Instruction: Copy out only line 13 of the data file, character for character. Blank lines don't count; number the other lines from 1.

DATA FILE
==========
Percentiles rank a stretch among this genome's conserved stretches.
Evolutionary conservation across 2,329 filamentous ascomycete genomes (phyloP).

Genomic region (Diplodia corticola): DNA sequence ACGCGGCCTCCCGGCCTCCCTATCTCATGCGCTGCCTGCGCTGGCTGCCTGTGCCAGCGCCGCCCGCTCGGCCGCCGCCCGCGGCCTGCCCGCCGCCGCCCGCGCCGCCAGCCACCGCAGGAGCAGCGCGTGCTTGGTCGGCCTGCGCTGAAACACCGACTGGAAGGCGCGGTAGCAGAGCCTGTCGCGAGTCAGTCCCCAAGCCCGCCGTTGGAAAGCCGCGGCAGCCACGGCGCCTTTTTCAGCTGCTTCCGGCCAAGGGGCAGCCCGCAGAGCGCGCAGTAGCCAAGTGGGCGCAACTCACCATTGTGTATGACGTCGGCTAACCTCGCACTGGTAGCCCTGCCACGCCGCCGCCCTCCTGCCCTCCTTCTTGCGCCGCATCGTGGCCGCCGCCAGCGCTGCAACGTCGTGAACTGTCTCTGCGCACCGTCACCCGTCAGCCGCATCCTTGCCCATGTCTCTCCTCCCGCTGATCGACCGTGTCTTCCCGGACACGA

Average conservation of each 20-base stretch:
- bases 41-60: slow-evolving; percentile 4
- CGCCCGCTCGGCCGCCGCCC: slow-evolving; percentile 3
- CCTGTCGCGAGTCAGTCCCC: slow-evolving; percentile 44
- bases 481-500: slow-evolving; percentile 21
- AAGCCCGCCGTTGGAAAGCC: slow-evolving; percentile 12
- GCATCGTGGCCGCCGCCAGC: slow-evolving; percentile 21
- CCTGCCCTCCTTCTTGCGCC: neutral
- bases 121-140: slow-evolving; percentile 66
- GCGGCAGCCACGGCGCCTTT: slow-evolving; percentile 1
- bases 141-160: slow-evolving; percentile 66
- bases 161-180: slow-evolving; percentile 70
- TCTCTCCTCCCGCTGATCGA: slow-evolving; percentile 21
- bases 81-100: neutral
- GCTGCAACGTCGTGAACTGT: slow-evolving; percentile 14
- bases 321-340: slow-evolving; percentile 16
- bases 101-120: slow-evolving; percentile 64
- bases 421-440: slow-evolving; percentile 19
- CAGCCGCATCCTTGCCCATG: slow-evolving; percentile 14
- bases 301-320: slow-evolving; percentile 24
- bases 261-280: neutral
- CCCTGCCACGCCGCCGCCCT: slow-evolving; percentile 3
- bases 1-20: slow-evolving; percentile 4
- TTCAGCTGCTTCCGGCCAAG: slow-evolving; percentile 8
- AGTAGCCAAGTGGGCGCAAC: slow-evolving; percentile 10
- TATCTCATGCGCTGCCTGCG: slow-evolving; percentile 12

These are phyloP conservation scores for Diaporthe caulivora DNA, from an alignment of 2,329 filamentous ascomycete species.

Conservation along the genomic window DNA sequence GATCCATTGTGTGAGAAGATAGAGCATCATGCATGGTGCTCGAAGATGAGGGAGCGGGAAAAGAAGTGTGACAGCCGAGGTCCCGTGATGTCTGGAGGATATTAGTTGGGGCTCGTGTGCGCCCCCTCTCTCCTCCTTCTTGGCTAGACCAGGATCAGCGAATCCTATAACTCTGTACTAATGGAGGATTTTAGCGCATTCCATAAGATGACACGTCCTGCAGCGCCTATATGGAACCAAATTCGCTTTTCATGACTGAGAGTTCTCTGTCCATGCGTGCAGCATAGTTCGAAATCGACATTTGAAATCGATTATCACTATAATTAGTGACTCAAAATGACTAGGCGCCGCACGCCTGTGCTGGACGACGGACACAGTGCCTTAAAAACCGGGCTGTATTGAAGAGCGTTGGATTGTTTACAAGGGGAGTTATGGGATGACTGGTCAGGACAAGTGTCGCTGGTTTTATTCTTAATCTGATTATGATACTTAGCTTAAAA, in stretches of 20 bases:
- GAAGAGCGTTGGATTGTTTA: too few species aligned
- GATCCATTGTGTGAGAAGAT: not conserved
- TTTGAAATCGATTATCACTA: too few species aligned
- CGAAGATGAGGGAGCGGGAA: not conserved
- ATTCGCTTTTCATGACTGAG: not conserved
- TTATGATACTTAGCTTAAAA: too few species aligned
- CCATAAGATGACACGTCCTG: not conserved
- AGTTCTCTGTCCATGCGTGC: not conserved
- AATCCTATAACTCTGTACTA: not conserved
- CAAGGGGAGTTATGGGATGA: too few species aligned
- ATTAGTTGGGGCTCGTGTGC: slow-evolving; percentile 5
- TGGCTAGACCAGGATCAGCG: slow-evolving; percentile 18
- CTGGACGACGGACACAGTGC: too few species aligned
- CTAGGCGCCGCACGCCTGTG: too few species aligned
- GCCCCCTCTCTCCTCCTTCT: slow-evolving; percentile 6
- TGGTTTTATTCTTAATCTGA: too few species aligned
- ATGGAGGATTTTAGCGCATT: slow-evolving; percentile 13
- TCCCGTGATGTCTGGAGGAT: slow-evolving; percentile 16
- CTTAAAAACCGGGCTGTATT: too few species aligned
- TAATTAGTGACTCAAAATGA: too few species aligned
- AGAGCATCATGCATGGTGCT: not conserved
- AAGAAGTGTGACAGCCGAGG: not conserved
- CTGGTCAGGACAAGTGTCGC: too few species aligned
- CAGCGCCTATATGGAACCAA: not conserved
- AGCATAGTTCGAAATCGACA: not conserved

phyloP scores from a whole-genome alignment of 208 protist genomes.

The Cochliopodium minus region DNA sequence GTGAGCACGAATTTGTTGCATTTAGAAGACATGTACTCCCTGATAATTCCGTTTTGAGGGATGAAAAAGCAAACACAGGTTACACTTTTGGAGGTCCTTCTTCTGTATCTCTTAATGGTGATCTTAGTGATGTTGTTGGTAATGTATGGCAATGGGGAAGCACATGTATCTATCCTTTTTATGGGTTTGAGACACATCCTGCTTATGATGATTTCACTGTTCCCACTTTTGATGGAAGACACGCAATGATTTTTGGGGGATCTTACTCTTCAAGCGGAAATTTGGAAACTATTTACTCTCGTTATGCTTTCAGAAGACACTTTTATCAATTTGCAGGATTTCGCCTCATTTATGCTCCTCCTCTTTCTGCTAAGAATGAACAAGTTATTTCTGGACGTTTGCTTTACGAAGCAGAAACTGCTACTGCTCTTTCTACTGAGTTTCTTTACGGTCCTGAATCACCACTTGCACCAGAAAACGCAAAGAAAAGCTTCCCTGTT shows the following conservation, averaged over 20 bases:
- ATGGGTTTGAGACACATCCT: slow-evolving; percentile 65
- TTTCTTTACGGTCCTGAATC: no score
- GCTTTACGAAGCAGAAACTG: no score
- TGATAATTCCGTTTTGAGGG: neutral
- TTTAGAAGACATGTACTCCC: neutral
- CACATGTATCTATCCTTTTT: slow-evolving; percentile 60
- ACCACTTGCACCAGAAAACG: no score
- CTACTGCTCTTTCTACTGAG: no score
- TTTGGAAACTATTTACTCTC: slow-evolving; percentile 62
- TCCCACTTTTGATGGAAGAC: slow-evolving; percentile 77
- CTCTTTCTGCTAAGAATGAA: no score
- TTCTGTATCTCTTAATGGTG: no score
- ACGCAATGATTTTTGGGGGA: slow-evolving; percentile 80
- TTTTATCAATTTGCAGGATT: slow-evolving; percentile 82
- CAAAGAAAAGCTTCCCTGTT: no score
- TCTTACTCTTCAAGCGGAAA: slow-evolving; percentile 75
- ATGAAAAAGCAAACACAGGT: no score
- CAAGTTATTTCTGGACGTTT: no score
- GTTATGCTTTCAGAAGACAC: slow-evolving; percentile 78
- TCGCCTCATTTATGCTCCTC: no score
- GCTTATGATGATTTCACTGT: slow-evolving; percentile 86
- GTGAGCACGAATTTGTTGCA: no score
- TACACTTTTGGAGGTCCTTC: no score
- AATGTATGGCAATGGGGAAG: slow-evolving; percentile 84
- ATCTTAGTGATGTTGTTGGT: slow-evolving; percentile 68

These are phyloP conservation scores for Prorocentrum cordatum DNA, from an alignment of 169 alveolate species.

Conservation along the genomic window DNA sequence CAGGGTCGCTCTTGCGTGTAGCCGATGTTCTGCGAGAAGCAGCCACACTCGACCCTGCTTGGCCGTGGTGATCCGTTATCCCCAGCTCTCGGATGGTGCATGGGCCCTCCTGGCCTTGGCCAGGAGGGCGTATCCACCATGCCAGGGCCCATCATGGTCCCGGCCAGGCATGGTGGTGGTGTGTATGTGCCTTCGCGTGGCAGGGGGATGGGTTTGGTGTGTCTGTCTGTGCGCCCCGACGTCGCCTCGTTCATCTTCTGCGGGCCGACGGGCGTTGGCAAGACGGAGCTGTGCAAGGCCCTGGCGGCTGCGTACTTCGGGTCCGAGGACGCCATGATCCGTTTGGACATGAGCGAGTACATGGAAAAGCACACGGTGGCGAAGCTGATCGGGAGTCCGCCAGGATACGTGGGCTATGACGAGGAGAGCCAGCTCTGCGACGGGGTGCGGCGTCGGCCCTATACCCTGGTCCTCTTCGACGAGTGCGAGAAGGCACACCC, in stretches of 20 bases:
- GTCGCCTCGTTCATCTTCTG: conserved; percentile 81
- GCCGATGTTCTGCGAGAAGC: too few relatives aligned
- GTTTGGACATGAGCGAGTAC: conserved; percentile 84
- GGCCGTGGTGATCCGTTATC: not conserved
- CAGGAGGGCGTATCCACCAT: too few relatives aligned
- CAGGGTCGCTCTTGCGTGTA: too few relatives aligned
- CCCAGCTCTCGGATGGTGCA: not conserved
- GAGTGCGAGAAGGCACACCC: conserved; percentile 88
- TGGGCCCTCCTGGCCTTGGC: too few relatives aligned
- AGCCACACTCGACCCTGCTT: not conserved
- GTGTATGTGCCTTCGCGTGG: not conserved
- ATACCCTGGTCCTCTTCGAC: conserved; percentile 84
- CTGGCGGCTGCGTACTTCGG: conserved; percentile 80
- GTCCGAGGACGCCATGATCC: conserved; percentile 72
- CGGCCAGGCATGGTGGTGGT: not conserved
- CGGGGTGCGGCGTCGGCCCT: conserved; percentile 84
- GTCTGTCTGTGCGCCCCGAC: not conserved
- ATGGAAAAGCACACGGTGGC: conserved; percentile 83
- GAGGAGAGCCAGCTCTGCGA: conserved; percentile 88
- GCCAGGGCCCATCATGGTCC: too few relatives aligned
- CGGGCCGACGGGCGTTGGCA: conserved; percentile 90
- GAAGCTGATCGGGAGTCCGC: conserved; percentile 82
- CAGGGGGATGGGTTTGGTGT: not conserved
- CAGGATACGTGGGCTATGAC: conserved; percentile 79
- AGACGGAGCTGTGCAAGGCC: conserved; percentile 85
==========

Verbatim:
- GCGGCAGCCACGGCGCCTTT: slow-evolving; percentile 1